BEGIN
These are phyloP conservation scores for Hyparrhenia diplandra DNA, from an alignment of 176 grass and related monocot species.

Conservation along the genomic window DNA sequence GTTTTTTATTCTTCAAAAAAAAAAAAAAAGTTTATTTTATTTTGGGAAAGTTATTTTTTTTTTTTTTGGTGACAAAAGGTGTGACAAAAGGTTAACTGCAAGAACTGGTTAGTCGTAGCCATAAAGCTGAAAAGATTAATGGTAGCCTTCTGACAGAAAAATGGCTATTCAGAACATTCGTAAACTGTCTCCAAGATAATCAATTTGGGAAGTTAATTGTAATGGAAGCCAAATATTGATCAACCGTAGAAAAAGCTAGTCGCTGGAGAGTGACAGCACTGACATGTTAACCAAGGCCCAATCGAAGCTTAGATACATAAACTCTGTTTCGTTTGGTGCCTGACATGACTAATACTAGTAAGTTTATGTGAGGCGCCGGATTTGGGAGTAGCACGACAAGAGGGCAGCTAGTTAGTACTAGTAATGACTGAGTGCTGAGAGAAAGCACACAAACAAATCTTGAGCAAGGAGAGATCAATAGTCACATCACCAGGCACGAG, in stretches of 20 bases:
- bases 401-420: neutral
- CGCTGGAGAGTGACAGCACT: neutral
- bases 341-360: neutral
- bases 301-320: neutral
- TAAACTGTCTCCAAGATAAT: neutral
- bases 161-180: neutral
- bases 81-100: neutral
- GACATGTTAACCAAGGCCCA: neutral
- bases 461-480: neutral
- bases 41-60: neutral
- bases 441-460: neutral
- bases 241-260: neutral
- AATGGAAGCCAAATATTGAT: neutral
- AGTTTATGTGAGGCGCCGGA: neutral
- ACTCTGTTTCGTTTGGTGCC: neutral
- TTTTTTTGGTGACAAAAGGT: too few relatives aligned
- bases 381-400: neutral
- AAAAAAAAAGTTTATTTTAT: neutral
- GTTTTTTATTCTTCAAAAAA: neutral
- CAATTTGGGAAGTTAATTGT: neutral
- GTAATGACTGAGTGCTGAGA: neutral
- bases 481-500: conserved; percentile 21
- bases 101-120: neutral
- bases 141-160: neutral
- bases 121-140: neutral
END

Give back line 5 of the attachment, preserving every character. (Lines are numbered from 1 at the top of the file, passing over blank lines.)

- bases 341-360: neutral